What Is Spear Phishing?
Spear phishing is a type of email cyberattack that uses "social engineering" techniques to deceive a specific individual into divulging sensitive information, downloading ransomware or other malware, and more. Spear phishing attacks use publicly available or stolen personal data and other information specific to their targets to make their deception more convincing than other broader phishing techniques.
Spear phishing starts as a message, such as an email, that seems to be from a trusted source. Cybercriminals use information they know about their target to make the message appear genuine, and then ask the recipient to take some action, such as opening an attached file or following a benign-looking malicious link.
For example, an email might copy visual elements from the target’s bank and ask the target to verify a transaction or check an important notification. The target follows a link in the email that takes them to a bogus website that looks and feels like the bank’s real site, where a prompt asks for login credentials, confirmation of a credit card number, or similar.
Some attacks employ impersonation, appearing as emails from someone in the target’s address book—a friend, family member, or colleague, for instance. An email from a “friend” might ask the recipient to look at a funny link or download a useful file. Because the target thinks they know the sender, they’re less likely to notice warning signs or suspect a scam.
Types of Spear Phishing
There’s a litany of different techniques and types of phishing scams out there. Let’s look at a few techniques frequently seen in spear phishing campaigns:
Angler phishing: Hackers target users who interact with companies on social media such as Twitter or LinkedIn, posing as company representatives to address complaints, offer deals, etc. If a company representative reaches out to you on one of these platforms, try to confirm their identity before you interact.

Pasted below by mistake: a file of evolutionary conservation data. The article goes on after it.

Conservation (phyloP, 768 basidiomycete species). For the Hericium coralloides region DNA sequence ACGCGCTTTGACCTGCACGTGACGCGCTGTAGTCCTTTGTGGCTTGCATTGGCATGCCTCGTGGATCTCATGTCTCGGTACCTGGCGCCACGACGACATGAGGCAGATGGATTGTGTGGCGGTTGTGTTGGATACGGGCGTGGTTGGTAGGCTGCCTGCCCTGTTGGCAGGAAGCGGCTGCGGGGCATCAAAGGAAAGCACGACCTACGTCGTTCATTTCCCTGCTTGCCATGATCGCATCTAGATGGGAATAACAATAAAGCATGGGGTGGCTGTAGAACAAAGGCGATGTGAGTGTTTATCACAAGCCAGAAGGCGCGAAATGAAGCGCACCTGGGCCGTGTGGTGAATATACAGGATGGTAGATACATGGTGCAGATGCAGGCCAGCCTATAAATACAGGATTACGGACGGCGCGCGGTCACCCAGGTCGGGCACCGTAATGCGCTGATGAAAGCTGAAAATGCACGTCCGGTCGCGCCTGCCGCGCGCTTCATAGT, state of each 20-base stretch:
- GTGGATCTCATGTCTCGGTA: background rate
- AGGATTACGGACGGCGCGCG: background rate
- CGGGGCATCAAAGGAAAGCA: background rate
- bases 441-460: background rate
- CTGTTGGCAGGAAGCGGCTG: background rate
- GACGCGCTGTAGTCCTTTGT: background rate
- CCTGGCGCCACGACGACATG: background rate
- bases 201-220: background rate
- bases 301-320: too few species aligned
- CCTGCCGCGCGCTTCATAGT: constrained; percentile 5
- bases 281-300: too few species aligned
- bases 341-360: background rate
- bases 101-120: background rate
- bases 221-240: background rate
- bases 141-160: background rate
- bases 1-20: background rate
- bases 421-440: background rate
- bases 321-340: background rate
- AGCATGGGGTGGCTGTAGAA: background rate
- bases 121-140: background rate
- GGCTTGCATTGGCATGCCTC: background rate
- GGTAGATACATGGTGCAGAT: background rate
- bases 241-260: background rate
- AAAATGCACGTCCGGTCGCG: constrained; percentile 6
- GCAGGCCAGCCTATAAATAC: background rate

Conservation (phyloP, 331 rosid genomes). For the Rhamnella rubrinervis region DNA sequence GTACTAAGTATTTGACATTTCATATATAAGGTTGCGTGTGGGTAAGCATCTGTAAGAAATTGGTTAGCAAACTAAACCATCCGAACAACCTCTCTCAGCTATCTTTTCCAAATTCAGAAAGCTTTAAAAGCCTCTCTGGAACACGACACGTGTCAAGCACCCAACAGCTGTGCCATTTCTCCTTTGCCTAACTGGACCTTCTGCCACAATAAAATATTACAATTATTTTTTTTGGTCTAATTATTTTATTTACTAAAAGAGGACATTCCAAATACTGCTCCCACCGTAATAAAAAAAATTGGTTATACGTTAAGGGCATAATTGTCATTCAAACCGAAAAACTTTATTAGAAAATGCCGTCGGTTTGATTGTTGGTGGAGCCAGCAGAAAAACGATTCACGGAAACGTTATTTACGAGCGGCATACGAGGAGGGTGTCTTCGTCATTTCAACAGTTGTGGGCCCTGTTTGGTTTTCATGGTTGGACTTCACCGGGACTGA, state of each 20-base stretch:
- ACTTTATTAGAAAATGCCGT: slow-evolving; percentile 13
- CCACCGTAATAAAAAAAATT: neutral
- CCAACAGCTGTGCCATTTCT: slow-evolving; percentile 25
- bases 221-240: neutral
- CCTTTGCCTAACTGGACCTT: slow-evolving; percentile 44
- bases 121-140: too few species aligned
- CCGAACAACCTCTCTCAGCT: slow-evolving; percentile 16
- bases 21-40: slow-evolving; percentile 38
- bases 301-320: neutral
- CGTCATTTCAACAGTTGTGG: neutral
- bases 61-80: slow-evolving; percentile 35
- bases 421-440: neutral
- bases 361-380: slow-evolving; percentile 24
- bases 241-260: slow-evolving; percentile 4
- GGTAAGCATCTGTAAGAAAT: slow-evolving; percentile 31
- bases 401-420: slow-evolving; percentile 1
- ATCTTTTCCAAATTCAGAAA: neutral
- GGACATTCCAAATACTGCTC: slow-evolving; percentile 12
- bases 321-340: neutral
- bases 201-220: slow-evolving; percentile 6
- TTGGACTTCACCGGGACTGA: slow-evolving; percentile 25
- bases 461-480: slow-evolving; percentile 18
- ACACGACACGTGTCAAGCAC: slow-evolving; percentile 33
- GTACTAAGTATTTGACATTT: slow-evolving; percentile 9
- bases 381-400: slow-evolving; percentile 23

Business email compromise (BEC): Attackers gain unauthorized access to a business email account, or create a lookalike account, and impersonate its owner to send phishing messages to the owner’s colleagues or partners. These attacks are commonly paired with wire fraud.
Whaling: Attackers target members of an organization likely to have privileged access—generally senior-level executives or equivalents. These types of attacks are often the most sophisticated and well-planned, making them even more dangerous.
CEO fraud: Closely related to whaling, attackers use this form of BEC attack to impersonate an organization’s CEO or equivalent, creating a sense of urgency in scam messages to employees.
Clone phishing: Phishers send victims emails that seem to be from senders the victim trusts, such as financial institutions or business services. This type of attack often also indicates that the spear phishers have some measure of access to the victim’s email account.
To learn about other common phishing techniques, you can read our companion article, What Is Phishing?
What Are the Targets of Spear Phishing?
Anyone can become a target of spear phishing attacks. If phishers get hold of someone’s personal details, especially confidential information, they can use it to make their attack more convincing. People with important positions in their organizations are generally at greater risk, as they’re often responsible for more sensitive data.
Infiltrating a company’s system can give cybercriminals access to huge amounts of valuable sensitive information, and data breaches—especially in the financial and technology sectors—can cost companies millions in recovery costs, potential fines, and loss of customer trust. The massive shift to the cloud and remote work has made businesses even more vulnerable, as distributed IT environments introduce many more possible vectors of attack.
How to Defend Against a Spear Phishing Attack
Preventing successful spear phishing is a matter of taking the right precautions. General cyber hygiene is a start—the more secure your online data footprint, the lower your risk of becoming a target. At the organizational level, there’s a lot to consider.
Follow Spear Phishing Prevention Best Practices
Take note of these basic guidelines to reduce your overall risk:
Keep operating systems and browsers up to date. Software providers regularly address newfound vulnerabilities in their products, without which your system will be left exposed.
Protect data with automatic backups. Implementing a regular process of system data backup will ensure you can more easily recover in the event of a breach.
Use multifactor authentication (MFA). Zero trust strategies such as MFA, enforced across your organization, create additional layers of defense between attackers and your internal systems.
Follow tight security protocols. Enforce a strong password policy, establish rules about organizational information employees are allowed to share on social networks, and ensure effective countermeasures are in place. Modern security software and effective spam filters will screen out many phishing attempts before they even reach your users’ inboxes.
Ensure your users are educated. Email security won’t catch everything. Your users and your organization at large will be safer if all users understand the basics of how to identify suspicious email messages, report phishing, and avoid downloading malicious attachments.